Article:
Kevin Pietersen: Not bad for half a batsman

It matters not that this Adelaide pitch is flatter than the flattest pancake – or perhaps flatter than a medieval map that claims the whole world is flat – Kevin Pietersen’s 213no was an education in precise attacking batting. It was a remarkable effort. But what was even more remarkable, was the fact he didn’t play a single shot off the back foot.

When I was a kid, I was lucky enough to attend a cricket coaching camp run by Tom Graveney. He told us that batting was essentially a simple art: if the ball is full, you go forward and drive through the line of the ball. If the ball is short, you go back and basically play the same shot.

Kevin Pietersen ignores all this. If the ball is full he goes forward, and if the ball is short he … err … goes forward. His eye must be amazing, and his hand-eye coordination awesome. If you want to be successful in Australia, you need to have a strong back-foot game – unless, of course, you’re a genius.

When KP brought up his century yesterday, he hadn’t scored a single run behind square on the offside. Just think about that for a second. No deflections down to third man, no edges through the slips, and not a single back cut.

Pietersen doesn’t cut. He can’t. He just gets on the front foot, no matter how short the ball is, and carves it through the covers, or opens the face and deliberately slices it over point. How can you do this in test cricket against 90mph deliveries?

It’s even more amazing when you consider that KP grew up in a country like South Africa, where the pitches are hard and the bowling is fierce. There must have been a surfeit of fast bowlers queuing to knock his block off.

Although I’d hesitantly suggest that KP is a little vulnerable to the short stuff – Glenn McGrath ended his tour in 2006/07 when KP walked into a rib cracker – the statistics say otherwise. Peter Siddle’s attempts to bounce him out yesterday were laughable. It just brought a flurry of boundaries. Brett Lee tried the same thing at the Oval in 2005, but the ball kept disappearing into the crowd.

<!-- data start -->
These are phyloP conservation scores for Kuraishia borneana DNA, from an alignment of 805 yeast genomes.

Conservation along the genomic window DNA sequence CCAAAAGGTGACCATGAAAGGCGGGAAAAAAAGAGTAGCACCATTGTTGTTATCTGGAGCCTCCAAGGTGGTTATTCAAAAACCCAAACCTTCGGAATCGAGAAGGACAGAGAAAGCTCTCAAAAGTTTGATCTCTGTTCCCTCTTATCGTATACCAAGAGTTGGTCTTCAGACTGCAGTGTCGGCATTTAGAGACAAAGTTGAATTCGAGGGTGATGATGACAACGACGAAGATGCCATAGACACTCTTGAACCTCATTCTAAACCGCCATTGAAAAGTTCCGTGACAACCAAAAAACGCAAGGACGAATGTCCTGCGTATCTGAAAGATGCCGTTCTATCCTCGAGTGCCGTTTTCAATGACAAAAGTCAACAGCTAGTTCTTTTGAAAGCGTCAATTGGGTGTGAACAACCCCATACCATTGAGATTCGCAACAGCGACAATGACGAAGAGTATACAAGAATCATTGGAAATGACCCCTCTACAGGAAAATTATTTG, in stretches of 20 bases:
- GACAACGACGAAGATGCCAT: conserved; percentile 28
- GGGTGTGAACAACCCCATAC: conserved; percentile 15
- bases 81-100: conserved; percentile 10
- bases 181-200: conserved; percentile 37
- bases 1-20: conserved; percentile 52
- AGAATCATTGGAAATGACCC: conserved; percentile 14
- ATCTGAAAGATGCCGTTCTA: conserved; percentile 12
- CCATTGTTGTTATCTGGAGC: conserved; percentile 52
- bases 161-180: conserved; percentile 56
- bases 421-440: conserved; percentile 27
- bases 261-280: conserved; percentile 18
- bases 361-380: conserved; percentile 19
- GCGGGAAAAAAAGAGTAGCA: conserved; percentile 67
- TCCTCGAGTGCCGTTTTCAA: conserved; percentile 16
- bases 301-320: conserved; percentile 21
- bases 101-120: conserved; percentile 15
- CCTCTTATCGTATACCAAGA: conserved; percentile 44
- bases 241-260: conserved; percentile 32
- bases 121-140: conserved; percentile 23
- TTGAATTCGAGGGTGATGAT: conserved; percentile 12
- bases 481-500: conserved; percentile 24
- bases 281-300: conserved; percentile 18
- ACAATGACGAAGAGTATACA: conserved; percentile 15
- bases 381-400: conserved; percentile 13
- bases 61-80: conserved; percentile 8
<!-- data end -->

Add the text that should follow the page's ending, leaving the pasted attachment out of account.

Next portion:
However, if I was Ricky Ponting, and thank God I’m not, I wouldn’t give up on the short ball just yet. Ryan Harris almost decapitated KP yesterday morning and I still think a surprise short ball could undo him later in the series. The secret of course, is not to telegraph the ploy by putting three men on the leg-side boundary and then bowling EVERY ball short.

Bouncers are quick enough when you’re twenty two yards away – just ask Michael Clarke – but KP rushes down the pitch and plays bumpers off nineteen yards most of the time. He must have balls of steel.

Shane Warne said on commentary yesterday that KP was the most naturally talented batsman he’d seen in twenty years of playing first class cricket. We concur. There’s no way that anybody other than a genius can bat with a technique so simple – or so one-dimensional.

Kevin Pietersen is effectively half a batsman. Imagine how good he would be if he could actually play off the back foot? My suspicion, however, is that we should enjoy him while we can. He surely can’t have much time left at the top.

Pietersen is only thirty years old, but when his eye starts to deteriorate in three to five years time, it’s surely impossible for him to keep playing the same way. Once his eye starts to go, he won’t be able to fall back on a solid method.

But what do we know? Everything about KP’s batting defies logic. In my opinion, he’s the greatest cricketing entertainer in the world today. And after yesterday’s exploits, who would disagree (except, perhaps Virender Sehwag). Pietersen might only be half a batsman, but he ain’t half good.

James Morgan


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